The SOVA Project is happy to feature this blog post written by one in our team of fantastic SOVA Ambassadors—these are young people who help create meaningful blog posts from adolescents’ perspectives. We hope you can use their post to start a conversation with your adolescent.
‘Tis the season for families to come together and for more love than usual to spread across the world… or, at least that’s what’s supposed to happen. This year looks different. In 2020, we can’t see our friends and family in person, and for those of us whose love language is either quality time or physical touch, it’s very difficult to be able to feel loved.
And there is a lot of sadness and anger in the world right now, too. With more than 250,000 deaths in the U.S. just from the pandemic alone, a lot of families will have empty chairs at the next holiday they get to spend together. There’s also the high probability that families are financially struggling, especially now with the holidays coming and the pressure to give a lot of gifts being so high normally. The United States is completely divided politically and families become victims of that due to opposing points of view driving a wedge between members who voted differently. How is it that 2020 has become the worst year of so many people’s lives?
We read these points, and many other negative ones, and think that there is no possible way for us to be able to function normally again. There’s too much damage done. There’s no way to heal from the hurt, especially when it’s more mental and emotional hurt than physical. Seeing and hearing things like “this too shall pass” or “just think positively” or “be thankful you’re still alive” doesn’t really help, either. So what does?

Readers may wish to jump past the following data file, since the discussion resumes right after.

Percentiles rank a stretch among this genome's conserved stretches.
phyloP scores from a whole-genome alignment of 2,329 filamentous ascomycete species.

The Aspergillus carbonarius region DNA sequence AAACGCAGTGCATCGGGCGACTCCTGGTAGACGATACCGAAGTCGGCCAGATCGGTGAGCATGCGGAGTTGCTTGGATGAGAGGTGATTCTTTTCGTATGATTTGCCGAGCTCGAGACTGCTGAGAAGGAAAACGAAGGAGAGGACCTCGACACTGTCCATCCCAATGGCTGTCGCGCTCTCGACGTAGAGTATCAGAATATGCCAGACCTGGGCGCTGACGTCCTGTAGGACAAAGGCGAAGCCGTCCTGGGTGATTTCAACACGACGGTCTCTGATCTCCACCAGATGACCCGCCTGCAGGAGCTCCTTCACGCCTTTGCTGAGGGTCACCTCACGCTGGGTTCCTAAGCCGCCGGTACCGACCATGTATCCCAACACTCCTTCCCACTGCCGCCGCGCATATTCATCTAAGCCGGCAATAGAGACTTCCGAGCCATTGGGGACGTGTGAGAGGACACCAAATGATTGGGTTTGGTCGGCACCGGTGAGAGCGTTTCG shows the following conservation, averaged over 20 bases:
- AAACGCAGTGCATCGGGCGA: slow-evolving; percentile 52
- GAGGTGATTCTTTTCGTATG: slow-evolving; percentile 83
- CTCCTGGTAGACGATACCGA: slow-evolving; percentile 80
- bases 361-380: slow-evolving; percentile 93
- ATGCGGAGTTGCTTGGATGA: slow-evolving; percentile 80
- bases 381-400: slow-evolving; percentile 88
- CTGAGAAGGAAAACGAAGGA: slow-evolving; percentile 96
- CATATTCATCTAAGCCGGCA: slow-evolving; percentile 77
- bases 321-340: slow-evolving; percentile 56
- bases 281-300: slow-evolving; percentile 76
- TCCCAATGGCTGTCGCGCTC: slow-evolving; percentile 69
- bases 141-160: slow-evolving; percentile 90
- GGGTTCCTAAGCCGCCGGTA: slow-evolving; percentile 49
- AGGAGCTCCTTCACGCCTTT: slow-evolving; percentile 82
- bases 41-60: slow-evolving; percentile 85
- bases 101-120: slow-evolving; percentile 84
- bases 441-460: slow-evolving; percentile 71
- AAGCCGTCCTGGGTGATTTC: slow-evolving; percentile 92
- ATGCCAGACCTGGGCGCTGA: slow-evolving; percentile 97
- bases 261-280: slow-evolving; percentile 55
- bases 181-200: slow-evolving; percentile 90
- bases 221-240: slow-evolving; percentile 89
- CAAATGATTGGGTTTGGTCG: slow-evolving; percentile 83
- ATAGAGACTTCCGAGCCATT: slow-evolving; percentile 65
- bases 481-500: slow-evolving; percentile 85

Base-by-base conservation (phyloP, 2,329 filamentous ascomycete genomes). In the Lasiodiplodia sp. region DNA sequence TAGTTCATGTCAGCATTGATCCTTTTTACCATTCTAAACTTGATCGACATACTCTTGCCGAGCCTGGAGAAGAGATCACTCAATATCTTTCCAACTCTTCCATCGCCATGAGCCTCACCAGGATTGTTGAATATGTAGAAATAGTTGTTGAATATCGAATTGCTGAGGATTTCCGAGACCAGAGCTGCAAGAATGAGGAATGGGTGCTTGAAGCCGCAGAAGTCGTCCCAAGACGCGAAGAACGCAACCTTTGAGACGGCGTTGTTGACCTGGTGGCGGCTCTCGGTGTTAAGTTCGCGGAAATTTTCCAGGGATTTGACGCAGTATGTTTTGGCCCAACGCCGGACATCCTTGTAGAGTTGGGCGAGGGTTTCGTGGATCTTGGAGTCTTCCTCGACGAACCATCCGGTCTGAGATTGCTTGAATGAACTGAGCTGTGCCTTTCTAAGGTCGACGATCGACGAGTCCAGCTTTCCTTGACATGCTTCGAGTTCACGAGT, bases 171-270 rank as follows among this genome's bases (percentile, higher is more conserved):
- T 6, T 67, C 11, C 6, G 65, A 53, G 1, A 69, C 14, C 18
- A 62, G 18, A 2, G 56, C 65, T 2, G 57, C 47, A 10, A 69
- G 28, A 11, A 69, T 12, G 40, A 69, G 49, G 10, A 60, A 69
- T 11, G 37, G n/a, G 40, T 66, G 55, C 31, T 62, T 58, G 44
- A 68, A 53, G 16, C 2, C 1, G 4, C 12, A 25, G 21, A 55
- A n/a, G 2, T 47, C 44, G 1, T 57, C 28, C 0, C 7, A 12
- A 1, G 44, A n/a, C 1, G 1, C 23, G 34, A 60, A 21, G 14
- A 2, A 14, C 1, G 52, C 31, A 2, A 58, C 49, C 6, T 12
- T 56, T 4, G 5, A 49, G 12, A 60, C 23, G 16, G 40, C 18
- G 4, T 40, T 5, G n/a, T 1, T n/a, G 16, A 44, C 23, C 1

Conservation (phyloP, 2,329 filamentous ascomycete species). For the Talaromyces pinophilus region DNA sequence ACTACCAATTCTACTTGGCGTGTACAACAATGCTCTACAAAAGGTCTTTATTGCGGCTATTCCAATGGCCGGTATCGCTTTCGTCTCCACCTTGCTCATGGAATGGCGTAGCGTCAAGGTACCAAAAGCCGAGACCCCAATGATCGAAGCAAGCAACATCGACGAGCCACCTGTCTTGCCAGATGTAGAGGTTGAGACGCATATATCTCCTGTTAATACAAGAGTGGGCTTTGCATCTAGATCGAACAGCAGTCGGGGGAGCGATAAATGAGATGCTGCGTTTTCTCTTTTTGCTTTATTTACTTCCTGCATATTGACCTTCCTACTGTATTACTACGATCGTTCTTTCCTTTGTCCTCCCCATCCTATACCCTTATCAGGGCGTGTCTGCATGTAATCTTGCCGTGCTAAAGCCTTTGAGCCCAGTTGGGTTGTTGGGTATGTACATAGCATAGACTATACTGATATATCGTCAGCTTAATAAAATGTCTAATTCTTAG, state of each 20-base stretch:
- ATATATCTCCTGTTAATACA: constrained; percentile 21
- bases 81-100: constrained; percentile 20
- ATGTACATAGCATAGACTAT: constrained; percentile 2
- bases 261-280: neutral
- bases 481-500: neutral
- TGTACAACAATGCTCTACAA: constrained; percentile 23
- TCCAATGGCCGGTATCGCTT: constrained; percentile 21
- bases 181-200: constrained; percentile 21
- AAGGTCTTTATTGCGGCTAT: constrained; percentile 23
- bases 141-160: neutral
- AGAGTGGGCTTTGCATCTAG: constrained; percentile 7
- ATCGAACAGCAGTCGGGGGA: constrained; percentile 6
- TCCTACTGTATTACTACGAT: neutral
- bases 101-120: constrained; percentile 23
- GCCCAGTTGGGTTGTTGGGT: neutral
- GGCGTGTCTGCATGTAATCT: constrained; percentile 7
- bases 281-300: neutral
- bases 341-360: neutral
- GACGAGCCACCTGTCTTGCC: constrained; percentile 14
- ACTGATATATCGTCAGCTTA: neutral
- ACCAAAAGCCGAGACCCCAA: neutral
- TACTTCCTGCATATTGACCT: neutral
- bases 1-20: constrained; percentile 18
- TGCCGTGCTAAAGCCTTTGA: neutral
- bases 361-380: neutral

First, knowing and accepting that EVERYONE is struggling this year, in one way or another. Even Jeff Bezos, one of the richest people on Earth, had to emotionally deal with his divorce that took place in 2019. It’s hard to always hear “we’re all in this together,“ but in reality, it’s true. We are all hurting. Empathy is one of the best glues that can hold human relationships together. If we all take a step back and recognize that we are not alone in our struggles, it becomes a little less lonely.
Second, asking for help has become so much more vital to everyone’s survival this year. With so many job losses, and decreasing overall health of a lot of people, it has become essential to be okay with asking for help. For me, and a lot of other people, I started therapy. I recognized that I cannot hold all of the weight I put on myself emotionally or mentally, so I need help carrying it. Asking for help, whether it be for your health or financially, is nothing to be ashamed of. It’s normal, necessary, and important.
Lastly, having patience with yourself and others, as well as looking towards the future, seems to be a good way that people are coping with the current circumstances. The “this too shall pass” saying has become a cliche because it’s so applicable to what’s going on in the world and everyone’s circumstances. I love the metaphor that there’s always going to be another mountain to climb because it’s true. There’s always going to be an uphill battle for something but when that battle comes to a close, you’re stronger, wiser and better than you were before. You just have to keep going. It will all be worth it in the end.
Have you given any advice to your child about how to cope with this year? Has your child gone to you upset about anything that has happened to them this year? What advice have you given them? What of the advice here do you think would help your child?